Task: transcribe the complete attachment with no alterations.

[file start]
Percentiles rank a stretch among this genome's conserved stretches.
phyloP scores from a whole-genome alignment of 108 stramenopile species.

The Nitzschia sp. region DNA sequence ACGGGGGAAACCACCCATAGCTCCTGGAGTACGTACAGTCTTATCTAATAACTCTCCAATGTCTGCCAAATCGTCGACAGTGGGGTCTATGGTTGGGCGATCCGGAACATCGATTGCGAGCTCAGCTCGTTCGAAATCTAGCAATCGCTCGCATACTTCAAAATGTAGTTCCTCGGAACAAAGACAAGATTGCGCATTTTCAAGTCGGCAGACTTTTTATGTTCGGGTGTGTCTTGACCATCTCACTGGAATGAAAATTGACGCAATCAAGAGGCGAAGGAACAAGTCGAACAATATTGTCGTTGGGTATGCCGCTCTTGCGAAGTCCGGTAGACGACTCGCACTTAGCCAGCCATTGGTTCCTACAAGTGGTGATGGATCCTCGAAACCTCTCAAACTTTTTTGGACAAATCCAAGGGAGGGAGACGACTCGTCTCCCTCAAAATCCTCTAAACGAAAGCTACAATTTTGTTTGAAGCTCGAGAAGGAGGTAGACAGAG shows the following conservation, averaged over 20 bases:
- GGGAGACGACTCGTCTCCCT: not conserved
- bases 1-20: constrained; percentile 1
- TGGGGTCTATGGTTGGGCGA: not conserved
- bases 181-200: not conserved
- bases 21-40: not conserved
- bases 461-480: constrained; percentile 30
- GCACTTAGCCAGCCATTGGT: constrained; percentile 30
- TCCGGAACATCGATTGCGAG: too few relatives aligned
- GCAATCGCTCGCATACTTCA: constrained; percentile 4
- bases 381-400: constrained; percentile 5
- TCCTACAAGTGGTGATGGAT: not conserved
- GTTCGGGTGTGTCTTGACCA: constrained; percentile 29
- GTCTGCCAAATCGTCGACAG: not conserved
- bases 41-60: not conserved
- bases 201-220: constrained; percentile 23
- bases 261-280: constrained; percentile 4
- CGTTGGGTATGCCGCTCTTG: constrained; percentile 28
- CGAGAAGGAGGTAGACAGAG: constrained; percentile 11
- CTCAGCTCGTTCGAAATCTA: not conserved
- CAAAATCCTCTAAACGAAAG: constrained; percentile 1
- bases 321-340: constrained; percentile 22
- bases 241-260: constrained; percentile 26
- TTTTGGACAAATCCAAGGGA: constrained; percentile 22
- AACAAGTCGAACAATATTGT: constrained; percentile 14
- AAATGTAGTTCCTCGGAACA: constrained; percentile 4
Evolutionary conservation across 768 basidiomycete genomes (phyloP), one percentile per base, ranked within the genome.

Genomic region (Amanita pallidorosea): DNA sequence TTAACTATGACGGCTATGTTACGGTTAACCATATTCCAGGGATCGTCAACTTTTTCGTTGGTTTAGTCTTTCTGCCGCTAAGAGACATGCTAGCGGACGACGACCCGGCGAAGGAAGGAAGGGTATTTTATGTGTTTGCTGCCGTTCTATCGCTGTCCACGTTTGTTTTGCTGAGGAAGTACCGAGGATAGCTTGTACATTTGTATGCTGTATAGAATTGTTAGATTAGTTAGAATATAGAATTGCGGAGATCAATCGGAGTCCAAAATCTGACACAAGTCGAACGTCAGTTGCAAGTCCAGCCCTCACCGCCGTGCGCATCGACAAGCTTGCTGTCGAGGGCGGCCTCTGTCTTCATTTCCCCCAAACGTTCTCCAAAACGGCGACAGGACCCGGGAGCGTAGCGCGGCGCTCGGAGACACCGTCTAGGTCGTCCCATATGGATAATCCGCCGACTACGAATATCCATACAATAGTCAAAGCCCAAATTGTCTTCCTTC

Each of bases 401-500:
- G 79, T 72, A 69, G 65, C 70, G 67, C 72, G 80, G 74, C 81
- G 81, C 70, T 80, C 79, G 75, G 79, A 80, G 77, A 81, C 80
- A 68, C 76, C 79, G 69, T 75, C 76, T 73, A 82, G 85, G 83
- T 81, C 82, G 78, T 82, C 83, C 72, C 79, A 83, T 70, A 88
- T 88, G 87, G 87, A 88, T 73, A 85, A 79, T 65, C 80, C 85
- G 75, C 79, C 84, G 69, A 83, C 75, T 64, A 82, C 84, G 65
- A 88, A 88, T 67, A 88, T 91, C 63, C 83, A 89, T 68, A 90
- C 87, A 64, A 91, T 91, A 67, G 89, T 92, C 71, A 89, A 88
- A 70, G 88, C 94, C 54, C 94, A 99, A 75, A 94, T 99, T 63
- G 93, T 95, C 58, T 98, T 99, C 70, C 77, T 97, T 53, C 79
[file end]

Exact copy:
Percentiles rank a stretch among this genome's conserved stretches.
phyloP scores from a whole-genome alignment of 108 stramenopile species.

The Nitzschia sp. region DNA sequence ACGGGGGAAACCACCCATAGCTCCTGGAGTACGTACAGTCTTATCTAATAACTCTCCAATGTCTGCCAAATCGTCGACAGTGGGGTCTATGGTTGGGCGATCCGGAACATCGATTGCGAGCTCAGCTCGTTCGAAATCTAGCAATCGCTCGCATACTTCAAAATGTAGTTCCTCGGAACAAAGACAAGATTGCGCATTTTCAAGTCGGCAGACTTTTTATGTTCGGGTGTGTCTTGACCATCTCACTGGAATGAAAATTGACGCAATCAAGAGGCGAAGGAACAAGTCGAACAATATTGTCGTTGGGTATGCCGCTCTTGCGAAGTCCGGTAGACGACTCGCACTTAGCCAGCCATTGGTTCCTACAAGTGGTGATGGATCCTCGAAACCTCTCAAACTTTTTTGGACAAATCCAAGGGAGGGAGACGACTCGTCTCCCTCAAAATCCTCTAAACGAAAGCTACAATTTTGTTTGAAGCTCGAGAAGGAGGTAGACAGAG shows the following conservation, averaged over 20 bases:
- GGGAGACGACTCGTCTCCCT: not conserved
- bases 1-20: constrained; percentile 1
- TGGGGTCTATGGTTGGGCGA: not conserved
- bases 181-200: not conserved
- bases 21-40: not conserved
- bases 461-480: constrained; percentile 30
- GCACTTAGCCAGCCATTGGT: constrained; percentile 30
- TCCGGAACATCGATTGCGAG: too few relatives aligned
- GCAATCGCTCGCATACTTCA: constrained; percentile 4
- bases 381-400: constrained; percentile 5
- TCCTACAAGTGGTGATGGAT: not conserved
- GTTCGGGTGTGTCTTGACCA: constrained; percentile 29
- GTCTGCCAAATCGTCGACAG: not conserved
- bases 41-60: not conserved
- bases 201-220: constrained; percentile 23
- bases 261-280: constrained; percentile 4
- CGTTGGGTATGCCGCTCTTG: constrained; percentile 28
- CGAGAAGGAGGTAGACAGAG: constrained; percentile 11
- CTCAGCTCGTTCGAAATCTA: not conserved
- CAAAATCCTCTAAACGAAAG: constrained; percentile 1
- bases 321-340: constrained; percentile 22
- bases 241-260: constrained; percentile 26
- TTTTGGACAAATCCAAGGGA: constrained; percentile 22
- AACAAGTCGAACAATATTGT: constrained; percentile 14
- AAATGTAGTTCCTCGGAACA: constrained; percentile 4
Evolutionary conservation across 768 basidiomycete genomes (phyloP), one percentile per base, ranked within the genome.

Genomic region (Amanita pallidorosea): DNA sequence TTAACTATGACGGCTATGTTACGGTTAACCATATTCCAGGGATCGTCAACTTTTTCGTTGGTTTAGTCTTTCTGCCGCTAAGAGACATGCTAGCGGACGACGACCCGGCGAAGGAAGGAAGGGTATTTTATGTGTTTGCTGCCGTTCTATCGCTGTCCACGTTTGTTTTGCTGAGGAAGTACCGAGGATAGCTTGTACATTTGTATGCTGTATAGAATTGTTAGATTAGTTAGAATATAGAATTGCGGAGATCAATCGGAGTCCAAAATCTGACACAAGTCGAACGTCAGTTGCAAGTCCAGCCCTCACCGCCGTGCGCATCGACAAGCTTGCTGTCGAGGGCGGCCTCTGTCTTCATTTCCCCCAAACGTTCTCCAAAACGGCGACAGGACCCGGGAGCGTAGCGCGGCGCTCGGAGACACCGTCTAGGTCGTCCCATATGGATAATCCGCCGACTACGAATATCCATACAATAGTCAAAGCCCAAATTGTCTTCCTTC

Each of bases 401-500:
- G 79, T 72, A 69, G 65, C 70, G 67, C 72, G 80, G 74, C 81
- G 81, C 70, T 80, C 79, G 75, G 79, A 80, G 77, A 81, C 80
- A 68, C 76, C 79, G 69, T 75, C 76, T 73, A 82, G 85, G 83
- T 81, C 82, G 78, T 82, C 83, C 72, C 79, A 83, T 70, A 88
- T 88, G 87, G 87, A 88, T 73, A 85, A 79, T 65, C 80, C 85
- G 75, C 79, C 84, G 69, A 83, C 75, T 64, A 82, C 84, G 65
- A 88, A 88, T 67, A 88, T 91, C 63, C 83, A 89, T 68, A 90
- C 87, A 64, A 91, T 91, A 67, G 89, T 92, C 71, A 89, A 88
- A 70, G 88, C 94, C 54, C 94, A 99, A 75, A 94, T 99, T 63
- G 93, T 95, C 58, T 98, T 99, C 70, C 77, T 97, T 53, C 79